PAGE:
Reply to  Rod Evans
May 5, 2022 2:55 am


Dave Fair
Reply to  Rod Evans
May 5, 2022 8:54 am

Meh. Future generation(s) will have plenty of time to reflect on this period as they collect their ChiCom social credits.

May 5, 2022 1:17 am

At this point I reckon the only thing which will turn this around is the first super tanker to run aground and prove conclusively that this fantasy is totally unachievable.

May 5, 2022 1:57 am

It’s all about investment

Emotional investment

Tom in Florida
May 5, 2022 4:52 am

May I print and use your presentation you show here, giving proper credit to you?

May 5, 2022 5:44 am

I like the idea of a “Justice Community”.
I can hear them screaming “No Justice – No Power!”

D. J. Hawkins
May 5, 2022 6:00 am

Francis, I commend your courage. I take it Don Quixote is a hero of yours? 🙂

Reply to  D. J. Hawkins
May 5, 2022 9:04 am

We certainly don’t lack for windmills.

May 5, 2022 6:12 am

Very well done, Francis Menton . At the very least, when disaster unfolds these people can never claim they weren’t told, didn’t realize or everyone was in agreement about the way forward. They’ve been told.

Dave Fair
Reply to  Charlie
May 5, 2022 8:57 am

Charlie, you seem to think unserious people are reflective. They’ll find someone else to blame.

Doc Chuck
Reply to  Dave Fair
May 5, 2022 10:57 pm

Yup, they’ll happily lie about ever being forewarned too, as the truth is readily recalled as an irritating (formerly scholastic) burden that they’re ‘free at last’ of in favor of every imagined unlimited prospective benefit that is their natural due. Thus like humility, truthful parameters are regarded as unjust bonds to be cast aside in the glorious ascent of optimism.

Reply to  Charlie
May 9, 2022 11:15 am

They will claim that critics like you “sabotaged” their green utopia. That their goals will be achieved when all heretics are silenced and the enemies of Mother Gaia are sent to re-education camps. They don’t have reasoned-out positions, but dogmatic beliefs.

May 5, 2022 6:24 am

Speaking of grid energy storage that’s got serious competition from their EV wet dream-
More Details On EV Battery Production Forecasts For The Future (
Just build the battery gigafactories and all will be a happening-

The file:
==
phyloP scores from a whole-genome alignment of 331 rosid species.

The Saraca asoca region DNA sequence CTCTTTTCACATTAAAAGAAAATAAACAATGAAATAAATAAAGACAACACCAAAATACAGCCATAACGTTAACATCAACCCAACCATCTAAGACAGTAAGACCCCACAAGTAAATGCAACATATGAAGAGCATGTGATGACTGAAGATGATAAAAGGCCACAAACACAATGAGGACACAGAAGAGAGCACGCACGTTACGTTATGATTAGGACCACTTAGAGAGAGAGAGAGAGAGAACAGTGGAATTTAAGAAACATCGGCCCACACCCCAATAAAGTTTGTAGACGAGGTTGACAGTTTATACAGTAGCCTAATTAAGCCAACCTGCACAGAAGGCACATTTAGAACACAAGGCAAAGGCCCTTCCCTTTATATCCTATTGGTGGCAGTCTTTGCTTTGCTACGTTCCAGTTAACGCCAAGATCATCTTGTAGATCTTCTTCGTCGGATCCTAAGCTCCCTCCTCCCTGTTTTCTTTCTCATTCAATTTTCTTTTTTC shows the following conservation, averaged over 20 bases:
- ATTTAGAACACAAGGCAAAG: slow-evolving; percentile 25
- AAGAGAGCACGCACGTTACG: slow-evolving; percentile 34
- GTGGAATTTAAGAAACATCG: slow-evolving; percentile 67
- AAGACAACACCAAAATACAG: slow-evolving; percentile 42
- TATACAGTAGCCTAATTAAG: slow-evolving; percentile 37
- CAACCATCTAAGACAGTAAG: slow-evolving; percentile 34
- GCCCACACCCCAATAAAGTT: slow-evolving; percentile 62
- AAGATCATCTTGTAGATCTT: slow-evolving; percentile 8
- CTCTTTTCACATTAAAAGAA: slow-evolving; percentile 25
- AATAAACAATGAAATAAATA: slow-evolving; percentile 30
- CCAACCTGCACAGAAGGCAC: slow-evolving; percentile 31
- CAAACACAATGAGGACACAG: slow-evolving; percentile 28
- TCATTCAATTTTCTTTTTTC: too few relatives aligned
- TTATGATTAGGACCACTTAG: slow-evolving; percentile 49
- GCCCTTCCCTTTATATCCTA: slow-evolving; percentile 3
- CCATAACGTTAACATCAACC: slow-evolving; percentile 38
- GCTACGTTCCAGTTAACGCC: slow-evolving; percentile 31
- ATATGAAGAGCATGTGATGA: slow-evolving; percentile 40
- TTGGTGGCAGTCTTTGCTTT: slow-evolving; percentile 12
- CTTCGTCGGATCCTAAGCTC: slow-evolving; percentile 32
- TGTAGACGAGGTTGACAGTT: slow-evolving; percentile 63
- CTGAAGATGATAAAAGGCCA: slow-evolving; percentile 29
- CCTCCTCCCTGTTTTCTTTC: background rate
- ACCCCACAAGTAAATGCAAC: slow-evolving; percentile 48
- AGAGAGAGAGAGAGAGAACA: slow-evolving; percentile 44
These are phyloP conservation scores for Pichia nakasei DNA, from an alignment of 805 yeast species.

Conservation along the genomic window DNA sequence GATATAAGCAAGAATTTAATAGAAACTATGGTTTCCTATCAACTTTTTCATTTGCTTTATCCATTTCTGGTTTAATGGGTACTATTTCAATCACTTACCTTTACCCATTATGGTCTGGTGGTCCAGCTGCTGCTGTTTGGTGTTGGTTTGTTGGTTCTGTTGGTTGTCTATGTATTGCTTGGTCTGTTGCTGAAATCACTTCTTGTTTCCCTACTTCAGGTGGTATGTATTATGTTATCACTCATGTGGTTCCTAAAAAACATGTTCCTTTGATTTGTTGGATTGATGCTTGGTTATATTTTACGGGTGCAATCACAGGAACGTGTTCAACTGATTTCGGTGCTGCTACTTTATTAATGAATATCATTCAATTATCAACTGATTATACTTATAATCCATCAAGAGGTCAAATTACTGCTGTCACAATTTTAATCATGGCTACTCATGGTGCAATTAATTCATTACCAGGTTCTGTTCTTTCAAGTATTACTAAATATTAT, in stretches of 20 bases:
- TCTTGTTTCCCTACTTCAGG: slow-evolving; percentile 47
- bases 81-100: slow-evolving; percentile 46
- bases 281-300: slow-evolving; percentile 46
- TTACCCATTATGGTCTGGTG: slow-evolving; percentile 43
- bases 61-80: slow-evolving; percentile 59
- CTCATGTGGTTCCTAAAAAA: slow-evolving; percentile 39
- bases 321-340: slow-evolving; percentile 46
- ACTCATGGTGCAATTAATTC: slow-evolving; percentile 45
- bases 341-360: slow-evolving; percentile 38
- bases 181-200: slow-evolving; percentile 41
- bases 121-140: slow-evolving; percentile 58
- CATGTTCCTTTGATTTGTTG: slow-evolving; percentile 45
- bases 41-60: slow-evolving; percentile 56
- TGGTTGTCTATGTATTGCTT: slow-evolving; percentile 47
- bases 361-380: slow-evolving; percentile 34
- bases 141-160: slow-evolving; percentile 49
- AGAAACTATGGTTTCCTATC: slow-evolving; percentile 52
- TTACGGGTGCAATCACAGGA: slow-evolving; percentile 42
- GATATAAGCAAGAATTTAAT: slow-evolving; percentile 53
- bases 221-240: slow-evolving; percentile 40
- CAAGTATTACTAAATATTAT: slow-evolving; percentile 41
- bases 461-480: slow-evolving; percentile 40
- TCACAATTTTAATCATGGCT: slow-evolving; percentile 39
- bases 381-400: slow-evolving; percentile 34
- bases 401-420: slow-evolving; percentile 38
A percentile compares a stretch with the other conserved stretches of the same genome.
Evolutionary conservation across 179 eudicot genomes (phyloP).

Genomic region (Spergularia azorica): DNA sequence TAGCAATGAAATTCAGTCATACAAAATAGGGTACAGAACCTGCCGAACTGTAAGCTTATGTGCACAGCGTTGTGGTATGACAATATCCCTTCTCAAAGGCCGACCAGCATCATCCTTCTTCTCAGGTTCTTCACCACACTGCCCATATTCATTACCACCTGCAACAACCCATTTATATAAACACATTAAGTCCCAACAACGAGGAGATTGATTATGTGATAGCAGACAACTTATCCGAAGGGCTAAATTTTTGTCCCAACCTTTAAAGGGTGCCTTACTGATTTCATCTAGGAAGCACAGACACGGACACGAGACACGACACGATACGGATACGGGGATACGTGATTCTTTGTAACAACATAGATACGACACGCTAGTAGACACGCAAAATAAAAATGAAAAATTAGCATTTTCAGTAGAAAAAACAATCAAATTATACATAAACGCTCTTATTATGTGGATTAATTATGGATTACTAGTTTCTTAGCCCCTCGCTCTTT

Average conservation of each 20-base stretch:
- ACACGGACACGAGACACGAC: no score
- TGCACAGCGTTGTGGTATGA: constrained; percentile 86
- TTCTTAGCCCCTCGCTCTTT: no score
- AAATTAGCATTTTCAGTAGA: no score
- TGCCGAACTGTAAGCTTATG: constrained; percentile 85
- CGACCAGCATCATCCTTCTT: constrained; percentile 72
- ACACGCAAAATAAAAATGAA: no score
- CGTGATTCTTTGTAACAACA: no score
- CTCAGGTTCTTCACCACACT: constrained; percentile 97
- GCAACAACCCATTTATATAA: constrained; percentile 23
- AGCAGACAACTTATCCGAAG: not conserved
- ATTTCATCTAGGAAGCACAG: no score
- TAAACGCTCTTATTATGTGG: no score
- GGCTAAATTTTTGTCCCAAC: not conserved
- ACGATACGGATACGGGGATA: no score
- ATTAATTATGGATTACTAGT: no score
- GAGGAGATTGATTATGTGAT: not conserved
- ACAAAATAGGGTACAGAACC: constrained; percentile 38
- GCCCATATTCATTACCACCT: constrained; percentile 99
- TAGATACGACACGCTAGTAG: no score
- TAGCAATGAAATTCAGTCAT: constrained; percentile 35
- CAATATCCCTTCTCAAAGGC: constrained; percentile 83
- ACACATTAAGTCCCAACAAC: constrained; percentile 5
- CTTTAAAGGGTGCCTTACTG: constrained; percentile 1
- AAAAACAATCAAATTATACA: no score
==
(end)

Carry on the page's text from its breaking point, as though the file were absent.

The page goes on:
VW’s 2022 supply of EVs is ‘basically sold out’ in the US and Europe (

They can’t even satisfy the well to do carbuyer set now with lithium battery production and they’re simply driving up battery resource prices with supply problems. Is it any wonder industry is pursuing expensive hydrogen with these Gummint idiots and their ICE mandates as batteries will never cut it for transport.

Mike Maguire
May 5, 2022 6:31 am

Thanks for sharing physical laws and realities vs impossible, manufactured realities using anti environmental, diffuse and not dependable solar and wind power.

Paul Hurley (aka PaulH)
May 5, 2022 7:15 am

I’m sure many mouths were agape after your presentation. 😉

Gordon A. Dressler
May 5, 2022 7:43 am

Just wondering if anyone attending the public meeting happened to reference Dr. Roger Pielke, Jr.’s science-based analysis conclusion:
“. . . to achieve net-zero carbon dioxide emissions by 2050, the world would need to deploy 3 Turkey Point nuclear plants worth of carbon-free energy every two days, starting tomorrow and continuing to 2050. At the same time, a Turkey Point nuclear plant worth of fossil fuels would need to be decommissioned every day, starting tomorrow and continuing to 2050.”
— source: , my underlining emphasis added.

True, the State of New York is not “the world” (even if New Yorkers think it may be, hah!), but they are obligated to do their fair share toward this end. Based on just the population ratio NY-versus-world at end of 2021 (20 million/7.9 billion), the State of New York should plan on building about 37 Turkey Point-size nuclear power plants between now and beginning of 2050.

What about the contribution from future hydro, wind, solar and biomass? . . . pfftphttttp!

Beta Blocker
May 5, 2022 7:50 am

Here in the US Northwest, the engineers who work deep inside the regional utilities doing real world technical analysis know full well that wind and solar will never live up to the promises now being made by the region’s politicians and by many of the region’s senior utility executives. Or even to come close. But to say so publicly in an open forum is to risk being fired.

I tell my friends and relatives that the future of electric power in the US Northwest is for a doubling or even a tripling of the price of electricity, and for less of it to be available. The retirement of coal-fired and gas-fired generation capacity in our region will accelerate under the Biden administration’s expanded environmental rules, and new-build solar and wind won’t come anywhere near closing the gap between generation capacity and demand.